This is a permanent layout so it won’t be moving any time soon. 

 

I’m getting to the point of placing legs on each board. Inspired by Richard from Everard Junction I was planning on making L shape legs from two pieces of 3 1/2 inch wide 18mm ply which are glued and screwed together with adjustable feet at the end. 

 

My main issue is that I’m not sure how many legs I need for each board? My initial thought was one in each corner but I’m not sure that’s enough. The last thing I want is for the whole thing to sag or warp because it wasn’t supported enough. 

 

Any advice would be greatly appreciated. 
 

Many thanks

Andy

 

 

Provided you have used good quality plywood and everything is securely fixed together, a typical man of say 80kg should be able to sit on the baseboards you describe, Andy, and still only get a deflection of around a millimetre.

 

I have constructed one baseboard from 9mm birch ply that is 1.5m long with 150mm bracing and I can sit in the middle of it without any discernable movement and I weigh 105kg.

 

It is important to say that I am not an experienced layout builder but unless someone with more experience knows better I'd say that provided your baseboards include cross bracing you needn't worry about only having legs at the corners.

 

 

 

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Thanks for all of the replies folks. I'm going to go with a leg in each corner and go from there, if anything looks unstable I can always add more fairy easily.

 

Cheers,

Andy

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How are folks supporting the join between boards? Are you relying on the alignment dowels? I ask as I am also approaching a point in the not so distant future where I will need to consider legs for my project. I've previously used a system not dissimilar to @brossard, but I feel that it's not really robust enough and am looking at other solutions.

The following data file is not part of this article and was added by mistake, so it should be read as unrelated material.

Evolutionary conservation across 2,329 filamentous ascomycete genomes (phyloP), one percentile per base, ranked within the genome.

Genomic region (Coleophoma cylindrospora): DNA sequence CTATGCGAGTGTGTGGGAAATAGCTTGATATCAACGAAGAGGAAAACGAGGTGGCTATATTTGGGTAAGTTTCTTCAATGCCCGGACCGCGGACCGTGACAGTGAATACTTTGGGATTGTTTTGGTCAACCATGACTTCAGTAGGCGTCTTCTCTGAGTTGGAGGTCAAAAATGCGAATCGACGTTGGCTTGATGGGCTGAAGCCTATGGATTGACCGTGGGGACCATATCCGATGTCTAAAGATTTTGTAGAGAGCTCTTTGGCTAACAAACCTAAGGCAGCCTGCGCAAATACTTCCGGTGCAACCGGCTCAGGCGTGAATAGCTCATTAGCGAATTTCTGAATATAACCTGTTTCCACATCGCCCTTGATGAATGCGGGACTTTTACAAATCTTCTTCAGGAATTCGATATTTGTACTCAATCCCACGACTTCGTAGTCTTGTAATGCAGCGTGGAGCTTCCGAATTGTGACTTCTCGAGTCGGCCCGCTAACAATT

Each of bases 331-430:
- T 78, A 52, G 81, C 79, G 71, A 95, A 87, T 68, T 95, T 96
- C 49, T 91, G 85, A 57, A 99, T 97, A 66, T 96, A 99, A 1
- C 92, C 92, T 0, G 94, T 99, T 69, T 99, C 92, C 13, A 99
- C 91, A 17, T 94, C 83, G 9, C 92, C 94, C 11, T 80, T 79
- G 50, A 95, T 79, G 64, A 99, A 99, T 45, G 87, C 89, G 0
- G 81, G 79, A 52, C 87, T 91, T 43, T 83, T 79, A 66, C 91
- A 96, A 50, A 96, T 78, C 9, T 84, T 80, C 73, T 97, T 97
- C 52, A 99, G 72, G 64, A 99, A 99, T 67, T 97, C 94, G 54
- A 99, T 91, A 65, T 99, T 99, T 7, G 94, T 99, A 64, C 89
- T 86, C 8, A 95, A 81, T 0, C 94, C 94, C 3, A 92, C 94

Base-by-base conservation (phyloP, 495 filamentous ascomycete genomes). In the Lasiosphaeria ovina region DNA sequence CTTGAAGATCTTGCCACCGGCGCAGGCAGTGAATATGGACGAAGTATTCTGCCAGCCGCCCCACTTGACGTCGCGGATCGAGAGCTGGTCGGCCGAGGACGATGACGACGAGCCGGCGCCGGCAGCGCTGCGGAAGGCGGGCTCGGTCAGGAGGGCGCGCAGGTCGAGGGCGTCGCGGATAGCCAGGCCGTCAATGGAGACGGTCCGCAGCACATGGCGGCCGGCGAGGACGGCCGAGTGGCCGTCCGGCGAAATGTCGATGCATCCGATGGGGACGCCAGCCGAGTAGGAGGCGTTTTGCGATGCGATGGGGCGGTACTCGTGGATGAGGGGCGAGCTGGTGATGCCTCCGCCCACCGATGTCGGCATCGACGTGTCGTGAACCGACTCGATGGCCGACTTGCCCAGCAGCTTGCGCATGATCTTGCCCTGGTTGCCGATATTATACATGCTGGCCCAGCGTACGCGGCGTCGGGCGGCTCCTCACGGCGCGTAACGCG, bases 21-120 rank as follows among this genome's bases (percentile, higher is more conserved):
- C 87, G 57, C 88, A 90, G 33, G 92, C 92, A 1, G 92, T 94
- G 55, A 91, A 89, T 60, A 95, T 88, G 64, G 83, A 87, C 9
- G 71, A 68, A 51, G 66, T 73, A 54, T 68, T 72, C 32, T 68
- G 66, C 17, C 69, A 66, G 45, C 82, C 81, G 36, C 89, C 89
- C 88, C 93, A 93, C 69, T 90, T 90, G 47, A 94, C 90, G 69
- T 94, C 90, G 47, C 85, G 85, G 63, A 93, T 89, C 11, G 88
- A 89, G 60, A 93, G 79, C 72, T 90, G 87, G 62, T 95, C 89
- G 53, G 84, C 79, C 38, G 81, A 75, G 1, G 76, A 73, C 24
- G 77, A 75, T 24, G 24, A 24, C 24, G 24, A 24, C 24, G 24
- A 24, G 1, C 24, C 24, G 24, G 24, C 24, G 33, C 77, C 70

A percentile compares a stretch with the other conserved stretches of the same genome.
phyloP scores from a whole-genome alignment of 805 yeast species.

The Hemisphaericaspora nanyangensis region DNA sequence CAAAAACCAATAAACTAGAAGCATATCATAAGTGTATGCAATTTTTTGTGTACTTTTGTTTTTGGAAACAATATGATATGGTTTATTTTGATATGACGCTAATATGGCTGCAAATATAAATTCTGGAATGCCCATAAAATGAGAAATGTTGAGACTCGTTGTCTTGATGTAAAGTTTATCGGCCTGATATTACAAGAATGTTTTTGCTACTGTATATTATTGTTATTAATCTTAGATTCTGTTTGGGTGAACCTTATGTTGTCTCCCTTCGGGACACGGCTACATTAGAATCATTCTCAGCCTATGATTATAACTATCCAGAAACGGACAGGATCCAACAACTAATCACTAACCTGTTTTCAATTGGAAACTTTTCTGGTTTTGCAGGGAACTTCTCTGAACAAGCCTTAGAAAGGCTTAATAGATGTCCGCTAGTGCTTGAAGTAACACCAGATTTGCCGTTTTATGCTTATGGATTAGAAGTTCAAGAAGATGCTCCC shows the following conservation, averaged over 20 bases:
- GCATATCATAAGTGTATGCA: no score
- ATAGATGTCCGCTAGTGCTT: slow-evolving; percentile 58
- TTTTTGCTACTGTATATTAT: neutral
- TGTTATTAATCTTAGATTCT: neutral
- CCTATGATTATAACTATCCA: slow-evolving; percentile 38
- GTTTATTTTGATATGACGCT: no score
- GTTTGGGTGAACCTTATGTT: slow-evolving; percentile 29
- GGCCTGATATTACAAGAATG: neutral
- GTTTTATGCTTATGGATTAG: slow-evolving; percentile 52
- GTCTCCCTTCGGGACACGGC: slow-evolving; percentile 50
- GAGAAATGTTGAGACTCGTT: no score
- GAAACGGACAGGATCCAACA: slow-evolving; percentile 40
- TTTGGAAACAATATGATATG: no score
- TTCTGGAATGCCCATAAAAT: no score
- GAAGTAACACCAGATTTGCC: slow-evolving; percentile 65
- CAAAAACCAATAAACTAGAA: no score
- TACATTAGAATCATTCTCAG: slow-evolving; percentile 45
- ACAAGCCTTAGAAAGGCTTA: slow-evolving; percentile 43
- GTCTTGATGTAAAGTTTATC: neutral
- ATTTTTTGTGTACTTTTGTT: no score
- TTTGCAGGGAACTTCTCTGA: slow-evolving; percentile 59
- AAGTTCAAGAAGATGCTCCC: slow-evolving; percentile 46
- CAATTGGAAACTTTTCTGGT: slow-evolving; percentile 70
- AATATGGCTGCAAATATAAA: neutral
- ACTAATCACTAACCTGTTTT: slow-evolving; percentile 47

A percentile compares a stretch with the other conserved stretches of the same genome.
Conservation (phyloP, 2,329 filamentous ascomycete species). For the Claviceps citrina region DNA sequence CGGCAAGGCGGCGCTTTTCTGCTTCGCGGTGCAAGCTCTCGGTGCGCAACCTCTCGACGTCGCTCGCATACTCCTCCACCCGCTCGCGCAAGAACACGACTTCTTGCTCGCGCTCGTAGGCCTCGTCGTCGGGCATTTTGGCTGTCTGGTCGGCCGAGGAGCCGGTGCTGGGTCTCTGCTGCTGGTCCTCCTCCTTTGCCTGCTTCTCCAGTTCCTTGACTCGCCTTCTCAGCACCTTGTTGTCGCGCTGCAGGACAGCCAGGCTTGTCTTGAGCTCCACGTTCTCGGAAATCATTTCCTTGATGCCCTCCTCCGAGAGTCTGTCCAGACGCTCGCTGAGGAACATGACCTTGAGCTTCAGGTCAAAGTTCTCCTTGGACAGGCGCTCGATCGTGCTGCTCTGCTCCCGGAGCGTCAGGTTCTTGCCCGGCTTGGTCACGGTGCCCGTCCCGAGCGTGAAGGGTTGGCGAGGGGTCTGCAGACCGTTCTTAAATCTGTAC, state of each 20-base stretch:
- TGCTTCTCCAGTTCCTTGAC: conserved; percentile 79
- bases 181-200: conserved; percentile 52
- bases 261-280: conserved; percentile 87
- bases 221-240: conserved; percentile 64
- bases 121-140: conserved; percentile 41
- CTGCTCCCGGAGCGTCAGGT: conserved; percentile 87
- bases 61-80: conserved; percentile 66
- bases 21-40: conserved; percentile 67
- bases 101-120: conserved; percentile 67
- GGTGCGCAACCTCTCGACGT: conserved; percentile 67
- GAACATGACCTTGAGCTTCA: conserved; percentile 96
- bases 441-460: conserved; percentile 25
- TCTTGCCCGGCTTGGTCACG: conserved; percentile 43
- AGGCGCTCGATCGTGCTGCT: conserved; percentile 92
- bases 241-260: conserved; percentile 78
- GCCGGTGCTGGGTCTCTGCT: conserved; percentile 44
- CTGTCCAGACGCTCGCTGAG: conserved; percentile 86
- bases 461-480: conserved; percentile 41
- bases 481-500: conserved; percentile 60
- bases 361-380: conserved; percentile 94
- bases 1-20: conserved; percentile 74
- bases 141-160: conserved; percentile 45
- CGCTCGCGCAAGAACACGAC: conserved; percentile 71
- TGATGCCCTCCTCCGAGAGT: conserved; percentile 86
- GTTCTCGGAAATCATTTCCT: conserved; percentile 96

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I'd take this with a pinch of salt because I've not got this far yet but I'm intending on using carriage bolts and heavy duty toggle catches. I think that should give enough stability and alignment for a permanent layout which still allowing it come apart if it really really has to.

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My boards are held together with a pair of 3/8" carriage bolts.  These give good clamping force.  You need dowels for alignment IMO.  I think toggle catches that I've seen are used on folding boards.

 

John

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Two 10mm diameter bolts with washers, at each baseboard joint.  Far stronger than necessary but very easy to tighten up just enough to pinch into the plywood.

 

It is a permanent layout so I didn't feel alignment dowels were required.  I tried the first joint I did and couldn't budge it.  I would definitely fit alignment dowels on a portable layout though.

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2 hours ago, teaky said:

It is a permanent layout so I didn't feel alignment dowels were required.  I tried the first joint I did and couldn't budge it.  I would definitely fit alignment dowels on a portable layout though.


I’m in the same boat regarding the dowels but I would absolutely use them if the layout was to be portable.